Did you know that South Korea is home to 12 UNESCO World Heritage Sites? That’s more than Egypt, more than Croatia and even more than Israel yet this Asian gem is often overlooked. With a further fifteen sites tentatively added to the list, South Korea is up there with the world’s most UNESCO-dense countries. And if these facts aren’t enough to tempt you then have a look at the sites themselves.
Baekje Historic Areas
This group of monuments consists of eight archaeological sites spread across the cities of Gongju, Buyeo and Iksan in South Korea’s mountainous mid-west. Dating from 475 to 660 CE, the monuments include the fortresses of Gongsanseong and Busosanseong, the royal tombs of Songsan-ri and Neungsan-ri and the temples of Jeongnimsa and Mireuksa There’s also the city wall of Naseong and the palace of Wanggung-ri. Together they represent the height of cultural and technological achievement for the late Baekje Kingdom.
Top Tip: The three cities are within an hour’s distance from one another. This means it’s possible to visit all eight monuments over the course of just a few days.
Changdeokgung Palace Complex
Situated within a large park at the heart of Seoul, Changdeokgung is one of “Five Grand Palaces” built during the Joseon Dynasty. The palace complex is spread across 58 hectares of varied topography at the foot of the guardian mountain of Baegaksan. It’s considered a superlative example of imperial architecture despite suffering heavy damage during the Japanese occupation of 1910-1945. Only a third of structures date back to the original construction though this does not detract from the harmoniously designed buildings, grand halls and attractive gates.
Top Tip: The palace is particularly stunning when the cherry blossoms bloom in March and April.
Gyeongju Historic Areas
The semi-rural city of Gyeongju is home to an impressive collection of well-preserved temple and palace ruins built during the Silla Kingdom. Sculptures and pagodas demonstrate some of the finest examples of Buddhist art found in Korea while the royal tombs of Tumuli Park resemble an open-air museum. Excavations of the tombs revealed a host of treasures from gold to ceramics. There’s a total of 52 UNESCO-designated sites in Gyeongju and star attractions include the historic Bunhwangsa temple and the Anapji Pond.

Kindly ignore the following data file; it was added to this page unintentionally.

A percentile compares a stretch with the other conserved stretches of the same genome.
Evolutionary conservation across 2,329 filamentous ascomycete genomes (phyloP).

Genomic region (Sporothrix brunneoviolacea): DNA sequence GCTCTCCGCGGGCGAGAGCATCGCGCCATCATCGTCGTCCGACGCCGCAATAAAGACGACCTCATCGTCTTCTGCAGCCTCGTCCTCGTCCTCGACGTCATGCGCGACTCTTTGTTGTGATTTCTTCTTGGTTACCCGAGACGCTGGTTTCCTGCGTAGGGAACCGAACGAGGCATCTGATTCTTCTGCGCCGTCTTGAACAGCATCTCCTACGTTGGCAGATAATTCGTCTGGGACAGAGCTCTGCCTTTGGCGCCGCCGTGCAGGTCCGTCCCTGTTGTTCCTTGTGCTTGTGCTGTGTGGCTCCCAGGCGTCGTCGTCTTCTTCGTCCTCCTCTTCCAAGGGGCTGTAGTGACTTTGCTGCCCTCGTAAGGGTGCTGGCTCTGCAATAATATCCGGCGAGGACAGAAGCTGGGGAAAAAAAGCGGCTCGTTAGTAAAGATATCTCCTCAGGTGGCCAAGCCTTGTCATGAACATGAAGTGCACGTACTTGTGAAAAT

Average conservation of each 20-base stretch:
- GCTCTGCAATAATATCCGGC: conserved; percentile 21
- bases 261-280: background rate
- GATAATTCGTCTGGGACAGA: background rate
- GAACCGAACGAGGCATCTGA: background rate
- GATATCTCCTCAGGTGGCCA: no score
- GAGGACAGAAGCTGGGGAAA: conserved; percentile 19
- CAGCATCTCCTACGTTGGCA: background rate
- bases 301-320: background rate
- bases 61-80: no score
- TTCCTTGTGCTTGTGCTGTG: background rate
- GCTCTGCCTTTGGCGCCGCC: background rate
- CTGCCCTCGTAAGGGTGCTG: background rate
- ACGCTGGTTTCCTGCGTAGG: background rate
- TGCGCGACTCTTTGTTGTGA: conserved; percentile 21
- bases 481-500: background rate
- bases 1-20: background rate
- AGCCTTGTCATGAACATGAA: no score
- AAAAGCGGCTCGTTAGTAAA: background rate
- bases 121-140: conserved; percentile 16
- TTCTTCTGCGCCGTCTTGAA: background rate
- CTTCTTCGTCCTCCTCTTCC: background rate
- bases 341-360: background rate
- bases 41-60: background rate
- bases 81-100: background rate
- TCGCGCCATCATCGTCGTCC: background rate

Top Tip: Visit Anapji Pond after dusk when you can enjoy a star-speckled sky and watch the reflection of carefully-placed lighting play on the water’s surface.
Haeinsa Temple and Janggyeong Panjeon
Located in Gayasan National Park, the secluded Haeinsa Temple is home to the most complete collection of Buddhist texts. These scriptures date back to the 13th century and represent the religion’s teachings, known as dharma. The 15th century Janggyeong Panjeon buildings were specially created to hold the 80,000 engraved woodblocks, known as the Tripitaka Koreana. These texts are famed for their accuracy without a single mistake found in the fifty million or so Chinese characters inscribed on the wooden slabs.
Top Tip: Most visitors stick to the buildings that house the Tripitaka Koreana, which means you can easily find some peace along the paths on the other side of the stream.
Yangdong and Hahoe Historical Villages
The charming folk villages of Yangdong and Hahoe offer an authentic look at South Korea’s pastoral traditions. These villages were founded between the 14th and 15th centuries and are surrounded by attractive countryside. Functioning communities here maintain an unhurried pace of life, tending their vegetable gardens and cattle. Walking around these villages you can see how Confucianism influenced clan structure. Dwellings are arranged according to status – the aristocracy with their finer residences and the commoners with their more simple thatched houses.
Top Tip: Visit Hahoe village during the Andong Mask Festival when traditional dance performances are held and international mask dance troupes take to the stage.